Dr. Anat Berko, politician and academic.

Dr. Anat Berko, politician and academic.


I really don’t get the NY Times, an intelligent and well-written paper that seems to fall apart when it approaches anything about Israel.

We all have our favorite “can-you-believe-the-NY-Times-published-this?” moment. For many, it was the time that a writer so twisted the words of the archaeologist that he interviewed that the archaeologist had to send in a full page retort. That infamous article is now appended with a lengthy editor’s note and correction.

But a recent piece takes the cake for frivolousness, though it may seem relatively benign. It’s titled “No ‘P’ in Arabic Means No Palestine, Israeli Lawmaker Says” and it was on the front page, right under an article on the discovery of Einstein’s gravitational waves.

The big news, almost outdoing Einstein, is that Ms. Berko, a member of Israel’s parliament, pointed out that Palestinians can’t pronounce the “P” in Palestine, because the word has Greek and Roman origins while Palestinians speak Arabic, which has no “P” sound. 

Ms. Berko’s point is unclear at best. “Palestine”–or “Falastin” to Palestinians– has developed into its own, as a unique national and cultural label. It’s wrong to deny modern Palestinian identity, if that’s what Ms. Berko was trying to do.

But there’s something disturbing in the way the NY Times pounces on the moment with childish glee and with little journalistic integrity.

The paper offers a dismissive explanation of Berko’s remark:

“The name “Palestine” is a borrowed term, Ms. Berko said, presumably referring to the ancient Greek “Palaistine” and the Syria-Palaestina of the Roman era.”

Ms. Berko is presumably referring to those things, but we’ll never know because the above sentence is all that the paper offers about this linguistic connection. The article fails to address this connection’s historical veracity and its import–or lack of import–for the conflict. Instead, the rest of the article occupies itself with condescendingly poking fun, failing to offer facts or an intelligent response of any sort.

In closing, the authors compare the Palestinian “P” to the “J” in Jew, adding exultantly that “the Jews themselves [are] potentially in trouble since there is no J in Hebrew.” They then cite a “Twitter user” to affirm this point.

Let’s try to address the above comparison and the underlying facts, since the NY Times–and many other news outlets–have failed to do so in a serious way. What are the origins of the descriptors “Jew” and “Palestinian”?

The name “Palestine” is derived from the Greek Palaistine. The Greeks, in turn, borrowed from “Pileshet” (פלשת), the Hebrew biblical name for a peoples who were enemies of the ancient Israelites. The Romans used the Greek Palaistine as the basis for naming the province Syria-Palaestina. It’s worth emphasizing that this name was applied to the land after it was conquered from independent Jewish states; much of the Jewish population was gradually exiled. By changing the name of the region from Provincia Judea to Provincia Palaestina the Romans sent a clear message to the conquered Jewish tribes that they no longer had rights to their homeland.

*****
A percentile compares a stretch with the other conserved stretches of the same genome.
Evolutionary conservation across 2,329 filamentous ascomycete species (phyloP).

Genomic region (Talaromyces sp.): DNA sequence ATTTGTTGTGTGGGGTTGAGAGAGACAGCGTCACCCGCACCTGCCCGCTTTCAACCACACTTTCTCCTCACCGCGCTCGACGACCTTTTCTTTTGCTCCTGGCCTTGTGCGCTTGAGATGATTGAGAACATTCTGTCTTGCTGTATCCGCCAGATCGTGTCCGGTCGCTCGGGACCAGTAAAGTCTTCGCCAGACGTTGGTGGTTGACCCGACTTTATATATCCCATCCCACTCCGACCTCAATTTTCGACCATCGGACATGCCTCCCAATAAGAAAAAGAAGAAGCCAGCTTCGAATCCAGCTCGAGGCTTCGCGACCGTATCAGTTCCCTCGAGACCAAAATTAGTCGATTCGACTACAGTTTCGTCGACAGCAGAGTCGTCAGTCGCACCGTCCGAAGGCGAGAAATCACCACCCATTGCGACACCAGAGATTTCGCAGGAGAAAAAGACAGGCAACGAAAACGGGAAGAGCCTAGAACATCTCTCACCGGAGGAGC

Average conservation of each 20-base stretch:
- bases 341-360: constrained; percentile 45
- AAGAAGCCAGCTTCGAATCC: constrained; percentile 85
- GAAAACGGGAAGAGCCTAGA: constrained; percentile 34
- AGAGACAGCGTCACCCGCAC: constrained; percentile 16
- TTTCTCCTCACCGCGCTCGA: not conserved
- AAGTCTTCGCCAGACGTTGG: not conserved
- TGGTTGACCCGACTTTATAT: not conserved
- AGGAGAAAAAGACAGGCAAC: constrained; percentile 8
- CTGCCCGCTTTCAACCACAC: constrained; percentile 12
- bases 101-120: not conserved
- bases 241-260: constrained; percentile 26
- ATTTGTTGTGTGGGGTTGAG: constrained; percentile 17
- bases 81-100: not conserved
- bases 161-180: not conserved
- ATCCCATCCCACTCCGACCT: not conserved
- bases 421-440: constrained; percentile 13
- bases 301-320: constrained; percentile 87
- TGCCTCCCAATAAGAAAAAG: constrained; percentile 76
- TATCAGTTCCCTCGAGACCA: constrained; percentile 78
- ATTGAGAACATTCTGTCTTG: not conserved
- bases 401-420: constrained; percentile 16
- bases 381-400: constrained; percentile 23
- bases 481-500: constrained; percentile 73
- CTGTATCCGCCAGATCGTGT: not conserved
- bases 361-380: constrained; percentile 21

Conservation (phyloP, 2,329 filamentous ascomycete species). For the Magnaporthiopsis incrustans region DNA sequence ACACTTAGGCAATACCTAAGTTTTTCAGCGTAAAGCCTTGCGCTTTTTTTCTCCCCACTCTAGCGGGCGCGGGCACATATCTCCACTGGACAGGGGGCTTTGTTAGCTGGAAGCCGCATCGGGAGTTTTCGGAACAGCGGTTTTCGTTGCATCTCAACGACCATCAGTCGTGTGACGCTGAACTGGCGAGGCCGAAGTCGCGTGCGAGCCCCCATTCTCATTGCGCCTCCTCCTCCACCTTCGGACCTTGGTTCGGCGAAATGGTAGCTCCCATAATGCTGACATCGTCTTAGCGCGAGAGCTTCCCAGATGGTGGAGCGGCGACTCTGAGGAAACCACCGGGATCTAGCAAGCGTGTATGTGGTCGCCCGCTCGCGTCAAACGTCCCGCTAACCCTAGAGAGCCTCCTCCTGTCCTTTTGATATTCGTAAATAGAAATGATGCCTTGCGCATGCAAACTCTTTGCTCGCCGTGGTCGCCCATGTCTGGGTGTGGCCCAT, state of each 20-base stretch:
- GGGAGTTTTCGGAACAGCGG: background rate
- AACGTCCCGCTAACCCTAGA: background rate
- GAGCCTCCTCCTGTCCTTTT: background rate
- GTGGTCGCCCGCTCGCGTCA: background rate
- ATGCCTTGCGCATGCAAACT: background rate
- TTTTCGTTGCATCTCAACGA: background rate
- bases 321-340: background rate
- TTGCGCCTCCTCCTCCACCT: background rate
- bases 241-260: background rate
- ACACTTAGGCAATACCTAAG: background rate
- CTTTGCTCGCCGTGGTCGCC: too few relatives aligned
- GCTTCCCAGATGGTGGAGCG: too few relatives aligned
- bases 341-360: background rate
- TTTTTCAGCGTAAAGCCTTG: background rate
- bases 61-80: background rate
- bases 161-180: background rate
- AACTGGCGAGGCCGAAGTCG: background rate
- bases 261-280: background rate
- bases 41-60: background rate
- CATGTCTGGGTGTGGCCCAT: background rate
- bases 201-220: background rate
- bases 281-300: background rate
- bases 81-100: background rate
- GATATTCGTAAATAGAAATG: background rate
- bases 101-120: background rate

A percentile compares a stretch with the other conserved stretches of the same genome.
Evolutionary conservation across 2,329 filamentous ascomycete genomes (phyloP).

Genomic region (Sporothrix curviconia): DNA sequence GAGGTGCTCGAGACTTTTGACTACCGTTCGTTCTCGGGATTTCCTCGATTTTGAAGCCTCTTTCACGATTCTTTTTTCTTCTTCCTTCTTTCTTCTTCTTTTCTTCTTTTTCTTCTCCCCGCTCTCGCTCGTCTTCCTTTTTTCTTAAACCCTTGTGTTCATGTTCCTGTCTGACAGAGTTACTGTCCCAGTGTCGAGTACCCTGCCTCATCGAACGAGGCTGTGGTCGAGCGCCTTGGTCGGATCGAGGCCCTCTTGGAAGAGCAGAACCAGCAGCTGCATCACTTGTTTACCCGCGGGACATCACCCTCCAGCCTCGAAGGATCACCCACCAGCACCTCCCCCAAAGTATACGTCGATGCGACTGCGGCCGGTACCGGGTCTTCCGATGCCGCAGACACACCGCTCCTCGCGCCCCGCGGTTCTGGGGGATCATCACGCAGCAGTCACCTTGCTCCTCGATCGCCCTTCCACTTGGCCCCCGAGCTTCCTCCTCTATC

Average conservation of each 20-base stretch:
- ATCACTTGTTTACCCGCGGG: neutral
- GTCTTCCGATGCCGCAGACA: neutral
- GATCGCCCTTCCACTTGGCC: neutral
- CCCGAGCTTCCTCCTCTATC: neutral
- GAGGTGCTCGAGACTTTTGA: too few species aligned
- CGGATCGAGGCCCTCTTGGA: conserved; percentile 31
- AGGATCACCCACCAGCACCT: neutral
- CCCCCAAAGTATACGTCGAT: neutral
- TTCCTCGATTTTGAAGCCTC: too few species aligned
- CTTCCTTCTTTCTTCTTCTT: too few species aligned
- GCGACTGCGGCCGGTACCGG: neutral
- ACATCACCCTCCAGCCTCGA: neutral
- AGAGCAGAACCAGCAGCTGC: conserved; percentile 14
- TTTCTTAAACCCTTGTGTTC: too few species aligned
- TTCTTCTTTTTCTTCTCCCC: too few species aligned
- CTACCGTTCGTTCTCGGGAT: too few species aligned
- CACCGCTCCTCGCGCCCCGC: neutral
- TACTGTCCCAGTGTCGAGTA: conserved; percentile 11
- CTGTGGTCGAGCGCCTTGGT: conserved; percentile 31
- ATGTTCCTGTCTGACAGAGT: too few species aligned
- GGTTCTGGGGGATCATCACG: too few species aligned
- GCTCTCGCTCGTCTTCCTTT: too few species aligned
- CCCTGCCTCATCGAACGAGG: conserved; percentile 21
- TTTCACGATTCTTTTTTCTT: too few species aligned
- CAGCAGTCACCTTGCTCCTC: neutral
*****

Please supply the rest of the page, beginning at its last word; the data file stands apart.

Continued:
The term “Jew” came a long way from “Yehudi,” related to the Hebrew Yehudah, the biblical tribe and subsequent kingdom that existed in present day Israel. The Greeks transliterated Yehudi, or the Aramaic Yehudai (יהודאי), into loudaios, which Latin then borrowed as ludaeus. The French subsequently truncated this into giu, which eventually shifted to the present day “Jew.”

In other words, there is no “J” in Hebrew because “Jew” isn’t the original term; “Yehudi” is. Jews never had to adapt their national title to fit their national language–the empires that conquered them were the ones that did the adapting. In contrast, “Palaistine” is the original term. “Falastin” is the phonetic adaptation of that original term into Arabic by modern day Palestinians, who adopted the Roman name as their national label.

Whether or not one wants to consider the above politically relevant should be up to readers, after they’ve been offered the facts. Isn’t that what journalism is about? It seems that the NY Times has lost itself and its journalistic rigor in its mirth over those abominable Israelis.

The fact is that the Palestinians are not an ancient indigenous national group. Though older tribal, ethnic, and regional identities may exist among the Palestinians, the Palestinian national identity is, by all accounts, an outgrowth of the 19th and 20th century Arab-Islamic nationalism which emerged as the Ottoman Empire crumbled. We can claim that Palestinian nationalism is perfectly legitimate. Yet, we still have to question the extent to which this modern nationalism has a right to supplant another, at least equally legitimate, national group–that of the Jewish people. Jews have a central and undeniable national, cultural, and religious connection to the land, grounded in archaeology and genetics. Palestinian nationalists regularly deny this objective fact.

Why is the NY Times so dead-set on ignoring history and nuance when it comes to Israel? Why do frivolous articles about Anat Berko and the “P” sound in “Palestinian” get published?  Why does this stuff so excite the NY Times yet they have no ink to spare when Palestinian leaders freely spout the most vile things imaginable?

If only all the Palestinian leadership did was merely deny Jews a consonant or two.

(With thanks to Arun Viswanath)